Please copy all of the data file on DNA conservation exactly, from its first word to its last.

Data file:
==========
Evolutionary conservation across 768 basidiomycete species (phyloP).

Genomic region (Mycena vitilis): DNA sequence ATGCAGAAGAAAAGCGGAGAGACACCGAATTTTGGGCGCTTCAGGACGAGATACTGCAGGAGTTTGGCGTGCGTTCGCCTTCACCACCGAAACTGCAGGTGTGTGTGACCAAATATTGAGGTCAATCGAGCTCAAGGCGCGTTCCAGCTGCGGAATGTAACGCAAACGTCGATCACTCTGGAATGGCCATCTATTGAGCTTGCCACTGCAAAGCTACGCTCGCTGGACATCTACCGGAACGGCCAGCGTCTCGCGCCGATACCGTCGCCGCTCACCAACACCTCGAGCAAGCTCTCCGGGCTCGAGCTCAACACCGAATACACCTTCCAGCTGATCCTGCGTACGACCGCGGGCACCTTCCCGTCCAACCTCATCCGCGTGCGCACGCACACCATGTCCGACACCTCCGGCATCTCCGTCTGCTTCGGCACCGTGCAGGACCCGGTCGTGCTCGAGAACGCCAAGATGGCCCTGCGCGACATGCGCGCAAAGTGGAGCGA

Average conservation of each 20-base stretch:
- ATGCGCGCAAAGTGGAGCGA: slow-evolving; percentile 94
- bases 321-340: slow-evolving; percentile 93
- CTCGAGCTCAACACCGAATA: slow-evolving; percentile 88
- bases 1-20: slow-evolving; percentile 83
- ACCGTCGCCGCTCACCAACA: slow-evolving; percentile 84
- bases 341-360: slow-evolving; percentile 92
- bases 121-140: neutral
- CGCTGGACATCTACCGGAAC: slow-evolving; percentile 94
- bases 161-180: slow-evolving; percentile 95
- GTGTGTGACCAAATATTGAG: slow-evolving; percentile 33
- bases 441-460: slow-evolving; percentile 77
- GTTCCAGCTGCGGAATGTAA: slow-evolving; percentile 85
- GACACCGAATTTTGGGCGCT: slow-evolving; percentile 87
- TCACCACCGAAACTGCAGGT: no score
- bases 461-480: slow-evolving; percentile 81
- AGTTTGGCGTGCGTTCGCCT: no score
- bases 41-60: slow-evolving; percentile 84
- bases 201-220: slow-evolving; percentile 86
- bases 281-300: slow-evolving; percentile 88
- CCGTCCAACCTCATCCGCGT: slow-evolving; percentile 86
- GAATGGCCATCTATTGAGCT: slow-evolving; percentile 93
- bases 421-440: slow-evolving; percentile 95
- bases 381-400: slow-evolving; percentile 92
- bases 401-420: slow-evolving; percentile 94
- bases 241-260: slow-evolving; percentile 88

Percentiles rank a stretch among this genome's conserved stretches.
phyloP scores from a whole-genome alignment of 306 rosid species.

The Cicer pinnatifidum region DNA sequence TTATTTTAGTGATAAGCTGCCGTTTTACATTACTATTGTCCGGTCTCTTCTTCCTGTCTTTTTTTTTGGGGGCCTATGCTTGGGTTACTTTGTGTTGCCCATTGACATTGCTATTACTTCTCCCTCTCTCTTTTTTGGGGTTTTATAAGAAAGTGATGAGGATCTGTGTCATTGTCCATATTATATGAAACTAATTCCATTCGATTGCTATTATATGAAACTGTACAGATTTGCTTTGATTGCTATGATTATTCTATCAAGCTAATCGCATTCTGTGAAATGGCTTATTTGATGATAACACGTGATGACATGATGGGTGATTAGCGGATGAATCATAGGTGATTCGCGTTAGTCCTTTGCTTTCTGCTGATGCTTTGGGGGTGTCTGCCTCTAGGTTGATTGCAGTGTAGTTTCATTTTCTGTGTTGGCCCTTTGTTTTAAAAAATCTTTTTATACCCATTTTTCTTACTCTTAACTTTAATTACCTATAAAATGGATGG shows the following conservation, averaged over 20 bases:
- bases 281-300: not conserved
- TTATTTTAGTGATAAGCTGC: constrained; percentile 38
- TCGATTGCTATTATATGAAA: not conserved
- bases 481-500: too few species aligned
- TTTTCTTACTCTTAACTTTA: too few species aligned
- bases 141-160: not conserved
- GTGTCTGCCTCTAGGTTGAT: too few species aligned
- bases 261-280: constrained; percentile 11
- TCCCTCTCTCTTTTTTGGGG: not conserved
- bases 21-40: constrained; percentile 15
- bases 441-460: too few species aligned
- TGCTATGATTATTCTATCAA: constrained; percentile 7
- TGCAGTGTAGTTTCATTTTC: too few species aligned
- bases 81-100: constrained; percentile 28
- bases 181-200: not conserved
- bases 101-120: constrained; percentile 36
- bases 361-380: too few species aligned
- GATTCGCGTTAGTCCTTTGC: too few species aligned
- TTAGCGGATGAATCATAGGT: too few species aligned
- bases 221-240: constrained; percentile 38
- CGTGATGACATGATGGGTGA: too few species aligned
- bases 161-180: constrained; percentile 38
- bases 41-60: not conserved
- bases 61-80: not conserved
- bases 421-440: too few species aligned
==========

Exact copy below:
Evolutionary conservation across 768 basidiomycete species (phyloP).

Genomic region (Mycena vitilis): DNA sequence ATGCAGAAGAAAAGCGGAGAGACACCGAATTTTGGGCGCTTCAGGACGAGATACTGCAGGAGTTTGGCGTGCGTTCGCCTTCACCACCGAAACTGCAGGTGTGTGTGACCAAATATTGAGGTCAATCGAGCTCAAGGCGCGTTCCAGCTGCGGAATGTAACGCAAACGTCGATCACTCTGGAATGGCCATCTATTGAGCTTGCCACTGCAAAGCTACGCTCGCTGGACATCTACCGGAACGGCCAGCGTCTCGCGCCGATACCGTCGCCGCTCACCAACACCTCGAGCAAGCTCTCCGGGCTCGAGCTCAACACCGAATACACCTTCCAGCTGATCCTGCGTACGACCGCGGGCACCTTCCCGTCCAACCTCATCCGCGTGCGCACGCACACCATGTCCGACACCTCCGGCATCTCCGTCTGCTTCGGCACCGTGCAGGACCCGGTCGTGCTCGAGAACGCCAAGATGGCCCTGCGCGACATGCGCGCAAAGTGGAGCGA

Average conservation of each 20-base stretch:
- ATGCGCGCAAAGTGGAGCGA: slow-evolving; percentile 94
- bases 321-340: slow-evolving; percentile 93
- CTCGAGCTCAACACCGAATA: slow-evolving; percentile 88
- bases 1-20: slow-evolving; percentile 83
- ACCGTCGCCGCTCACCAACA: slow-evolving; percentile 84
- bases 341-360: slow-evolving; percentile 92
- bases 121-140: neutral
- CGCTGGACATCTACCGGAAC: slow-evolving; percentile 94
- bases 161-180: slow-evolving; percentile 95
- GTGTGTGACCAAATATTGAG: slow-evolving; percentile 33
- bases 441-460: slow-evolving; percentile 77
- GTTCCAGCTGCGGAATGTAA: slow-evolving; percentile 85
- GACACCGAATTTTGGGCGCT: slow-evolving; percentile 87
- TCACCACCGAAACTGCAGGT: no score
- bases 461-480: slow-evolving; percentile 81
- AGTTTGGCGTGCGTTCGCCT: no score
- bases 41-60: slow-evolving; percentile 84
- bases 201-220: slow-evolving; percentile 86
- bases 281-300: slow-evolving; percentile 88
- CCGTCCAACCTCATCCGCGT: slow-evolving; percentile 86
- GAATGGCCATCTATTGAGCT: slow-evolving; percentile 93
- bases 421-440: slow-evolving; percentile 95
- bases 381-400: slow-evolving; percentile 92
- bases 401-420: slow-evolving; percentile 94
- bases 241-260: slow-evolving; percentile 88

Percentiles rank a stretch among this genome's conserved stretches.
phyloP scores from a whole-genome alignment of 306 rosid species.

The Cicer pinnatifidum region DNA sequence TTATTTTAGTGATAAGCTGCCGTTTTACATTACTATTGTCCGGTCTCTTCTTCCTGTCTTTTTTTTTGGGGGCCTATGCTTGGGTTACTTTGTGTTGCCCATTGACATTGCTATTACTTCTCCCTCTCTCTTTTTTGGGGTTTTATAAGAAAGTGATGAGGATCTGTGTCATTGTCCATATTATATGAAACTAATTCCATTCGATTGCTATTATATGAAACTGTACAGATTTGCTTTGATTGCTATGATTATTCTATCAAGCTAATCGCATTCTGTGAAATGGCTTATTTGATGATAACACGTGATGACATGATGGGTGATTAGCGGATGAATCATAGGTGATTCGCGTTAGTCCTTTGCTTTCTGCTGATGCTTTGGGGGTGTCTGCCTCTAGGTTGATTGCAGTGTAGTTTCATTTTCTGTGTTGGCCCTTTGTTTTAAAAAATCTTTTTATACCCATTTTTCTTACTCTTAACTTTAATTACCTATAAAATGGATGG shows the following conservation, averaged over 20 bases:
- bases 281-300: not conserved
- TTATTTTAGTGATAAGCTGC: constrained; percentile 38
- TCGATTGCTATTATATGAAA: not conserved
- bases 481-500: too few species aligned
- TTTTCTTACTCTTAACTTTA: too few species aligned
- bases 141-160: not conserved
- GTGTCTGCCTCTAGGTTGAT: too few species aligned
- bases 261-280: constrained; percentile 11
- TCCCTCTCTCTTTTTTGGGG: not conserved
- bases 21-40: constrained; percentile 15
- bases 441-460: too few species aligned
- TGCTATGATTATTCTATCAA: constrained; percentile 7
- TGCAGTGTAGTTTCATTTTC: too few species aligned
- bases 81-100: constrained; percentile 28
- bases 181-200: not conserved
- bases 101-120: constrained; percentile 36
- bases 361-380: too few species aligned
- GATTCGCGTTAGTCCTTTGC: too few species aligned
- TTAGCGGATGAATCATAGGT: too few species aligned
- bases 221-240: constrained; percentile 38
- CGTGATGACATGATGGGTGA: too few species aligned
- bases 161-180: constrained; percentile 38
- bases 41-60: not conserved
- bases 61-80: not conserved
- bases 421-440: too few species aligned